Tristan was represented in the Service of Thanksgiving in St Paul's Cathedral and subsequent reception with members of the Royal Family; at the Concert outside Buckingham Palace and at the lunch given in Her Majesty's honour by the Foreign Secretary. I don't think I need to say what an honour it was to represent Tristan on such great and historic occasions – but the real pleasure lay in knowing that Tristan was not overlooked, that it was at the heart of the celebrations.
Indeed, it was the Chief Islander of Tristan, Ian Lavarello, whose voice was heard, on the day of the Queen's Jubilee Concert and the lighting of the beacons, on BBC Radio 4's flagship news programme – “The World At One” – being interviewed about Tristan lighting its own Jubilee beacon – of course, the most remote one in the world – filled with cut down vegetation from invasive species of plants. It was the islanders' initiative and it perfectly told the story of their commitment to their environment and prompted the presenter to observe after speaking to Ian: “What a splendid title to go around with: Chief Islander of Tristan da Cunha”.
Not all the work is so public of course. Much time has been devoted to setting up the training scheme in the Isle of Man in which vocational training is being given to islanders with responsibilities crucial to the economy and future of the community: Iris and Martin Green are there at the moment and Warren Glass is due next month. I'd like to say a public thank you here to the many Manx people who have made this possible, including our members Ken and Fran Rogers whose warmth of welcome is remarkable.
I've been particularly pleased to be able to help the Tourism Development Officer, Dawn Repetto, source new items for sale in the island's gift shop and develop marketing of Tristan knitwear – and again I'd like say “thank you” in public to someone who has helped and worked with Dawn and her colleagues – the fashion journalist and marketing expert from the on line retailer, Dead Good Undies, Jane Garner, without whose patience and expertise it would have been difficult to make such progress.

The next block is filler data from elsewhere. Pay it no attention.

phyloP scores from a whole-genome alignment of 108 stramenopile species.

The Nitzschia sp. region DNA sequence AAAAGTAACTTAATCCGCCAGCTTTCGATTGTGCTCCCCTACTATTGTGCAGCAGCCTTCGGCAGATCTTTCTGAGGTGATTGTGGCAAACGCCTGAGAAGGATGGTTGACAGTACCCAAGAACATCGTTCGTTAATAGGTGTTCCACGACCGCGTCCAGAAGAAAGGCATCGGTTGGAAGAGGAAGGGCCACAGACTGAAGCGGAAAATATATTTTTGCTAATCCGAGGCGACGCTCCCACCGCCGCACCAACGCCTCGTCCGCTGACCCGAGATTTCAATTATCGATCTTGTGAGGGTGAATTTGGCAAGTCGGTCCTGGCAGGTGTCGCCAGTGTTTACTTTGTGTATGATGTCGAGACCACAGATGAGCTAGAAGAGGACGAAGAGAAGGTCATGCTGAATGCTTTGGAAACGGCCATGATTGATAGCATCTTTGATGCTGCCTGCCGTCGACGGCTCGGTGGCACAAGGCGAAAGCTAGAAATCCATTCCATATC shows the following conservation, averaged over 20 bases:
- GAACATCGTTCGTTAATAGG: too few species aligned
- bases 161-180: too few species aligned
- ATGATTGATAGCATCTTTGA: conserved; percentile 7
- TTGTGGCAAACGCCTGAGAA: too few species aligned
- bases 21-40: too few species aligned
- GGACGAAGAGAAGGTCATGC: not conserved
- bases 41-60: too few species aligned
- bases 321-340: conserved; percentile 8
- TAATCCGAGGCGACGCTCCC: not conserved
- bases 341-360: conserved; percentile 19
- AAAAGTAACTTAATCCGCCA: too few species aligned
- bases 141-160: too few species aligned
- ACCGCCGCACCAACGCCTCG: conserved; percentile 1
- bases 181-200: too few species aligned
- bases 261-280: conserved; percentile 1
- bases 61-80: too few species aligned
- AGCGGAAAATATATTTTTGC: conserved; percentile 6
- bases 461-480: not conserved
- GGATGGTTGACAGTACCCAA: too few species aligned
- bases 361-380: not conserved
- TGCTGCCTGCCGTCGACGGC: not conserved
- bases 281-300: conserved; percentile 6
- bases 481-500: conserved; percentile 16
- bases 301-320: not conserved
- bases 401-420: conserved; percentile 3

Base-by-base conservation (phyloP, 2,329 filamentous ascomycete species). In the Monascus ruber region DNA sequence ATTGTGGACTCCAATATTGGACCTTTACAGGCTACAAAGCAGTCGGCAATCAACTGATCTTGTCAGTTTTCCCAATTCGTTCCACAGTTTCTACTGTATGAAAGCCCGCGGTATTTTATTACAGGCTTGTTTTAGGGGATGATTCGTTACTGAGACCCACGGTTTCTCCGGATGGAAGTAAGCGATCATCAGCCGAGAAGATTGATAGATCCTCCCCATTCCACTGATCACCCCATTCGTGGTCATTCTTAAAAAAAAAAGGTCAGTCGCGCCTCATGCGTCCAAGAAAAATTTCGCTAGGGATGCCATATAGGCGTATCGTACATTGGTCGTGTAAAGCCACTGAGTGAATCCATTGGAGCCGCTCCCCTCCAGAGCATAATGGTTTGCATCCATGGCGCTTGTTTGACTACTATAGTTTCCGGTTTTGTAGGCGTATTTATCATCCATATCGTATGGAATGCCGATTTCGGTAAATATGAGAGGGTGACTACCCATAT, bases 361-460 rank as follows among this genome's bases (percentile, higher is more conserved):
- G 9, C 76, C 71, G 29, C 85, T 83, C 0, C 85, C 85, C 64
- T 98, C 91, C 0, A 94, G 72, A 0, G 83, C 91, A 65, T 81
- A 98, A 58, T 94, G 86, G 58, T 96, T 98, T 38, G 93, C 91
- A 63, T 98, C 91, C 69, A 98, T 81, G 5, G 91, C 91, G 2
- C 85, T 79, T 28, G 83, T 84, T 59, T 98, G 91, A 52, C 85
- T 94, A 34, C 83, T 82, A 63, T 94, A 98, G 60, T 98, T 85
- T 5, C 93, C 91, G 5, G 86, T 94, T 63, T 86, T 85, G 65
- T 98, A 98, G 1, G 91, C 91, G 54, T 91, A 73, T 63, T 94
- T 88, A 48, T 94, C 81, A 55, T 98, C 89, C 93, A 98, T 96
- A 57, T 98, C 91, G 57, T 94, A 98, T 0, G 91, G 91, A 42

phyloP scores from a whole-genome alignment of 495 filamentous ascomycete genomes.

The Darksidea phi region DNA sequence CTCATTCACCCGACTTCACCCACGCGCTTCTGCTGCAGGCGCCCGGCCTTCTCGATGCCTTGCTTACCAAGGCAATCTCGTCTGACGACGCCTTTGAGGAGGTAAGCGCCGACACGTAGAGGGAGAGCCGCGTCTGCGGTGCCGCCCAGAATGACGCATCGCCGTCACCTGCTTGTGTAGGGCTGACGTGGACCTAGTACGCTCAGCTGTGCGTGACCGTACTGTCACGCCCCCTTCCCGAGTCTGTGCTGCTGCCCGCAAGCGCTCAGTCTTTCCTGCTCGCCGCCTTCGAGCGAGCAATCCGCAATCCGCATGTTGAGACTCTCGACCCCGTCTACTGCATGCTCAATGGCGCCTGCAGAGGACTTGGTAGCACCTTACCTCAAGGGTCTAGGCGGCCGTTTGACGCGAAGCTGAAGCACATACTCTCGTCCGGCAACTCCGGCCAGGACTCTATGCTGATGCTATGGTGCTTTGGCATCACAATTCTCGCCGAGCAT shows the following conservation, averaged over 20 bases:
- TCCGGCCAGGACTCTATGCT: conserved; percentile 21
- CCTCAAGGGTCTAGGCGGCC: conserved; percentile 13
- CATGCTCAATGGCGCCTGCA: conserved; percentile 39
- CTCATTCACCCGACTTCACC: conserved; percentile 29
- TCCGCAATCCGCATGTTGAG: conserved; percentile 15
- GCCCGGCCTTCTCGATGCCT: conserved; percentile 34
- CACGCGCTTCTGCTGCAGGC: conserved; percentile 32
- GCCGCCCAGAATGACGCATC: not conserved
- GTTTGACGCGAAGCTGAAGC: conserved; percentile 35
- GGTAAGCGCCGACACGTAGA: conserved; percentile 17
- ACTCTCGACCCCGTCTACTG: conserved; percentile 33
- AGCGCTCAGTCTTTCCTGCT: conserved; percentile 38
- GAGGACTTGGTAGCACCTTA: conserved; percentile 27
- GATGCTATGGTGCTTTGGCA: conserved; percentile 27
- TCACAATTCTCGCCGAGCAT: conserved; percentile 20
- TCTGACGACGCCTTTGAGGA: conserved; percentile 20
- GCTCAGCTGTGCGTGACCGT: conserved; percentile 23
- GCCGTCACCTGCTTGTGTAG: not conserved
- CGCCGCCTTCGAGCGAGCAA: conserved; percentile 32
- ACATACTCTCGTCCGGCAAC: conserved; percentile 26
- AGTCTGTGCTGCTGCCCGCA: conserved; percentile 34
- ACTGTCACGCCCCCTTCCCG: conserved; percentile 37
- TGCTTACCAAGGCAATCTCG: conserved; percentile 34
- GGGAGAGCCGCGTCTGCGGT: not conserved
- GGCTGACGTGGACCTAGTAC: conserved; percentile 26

Which really brings me to the main point: the job in the last six years has taken me from Greenland to New Caledonia, from Réunion, Ascension and Cayman to the heart of the EC and EU in Brussels; backwards and forwards to London and many other places. In every case, everyone I meet is fascinated by Tristan and the way of life of its people and they really do their best to be positive and helpful. That goodwill is the most valuable resource and asset for the islanders.
And in conclusion, I very much to want to pay tribute to the outgoing Administrator of Tristan, Sean Burns (and his wife, Marina) and to the Desk Officer at the Foreign Office, Ian Cramman (who we share with Pitcairn). He too will move to another posting this year but not before he gets the chance to visit Tristan and meet the people with whose lives he has been so closely bound up for three years. To all of them, to St. Helena's UK Representative Kedell Worboys, who is constantly supportive; to the Governor, Mark Capes without whose support this would not be possible; to our friends in the RSPB and conservation worldwide; to Richard Grundy and Michael Swales and the membership of this organisation; to my wife Julie whose patience with my Tristan duties makes them possible – your support is invaluable beyond words: a very big Thank You. Thank you.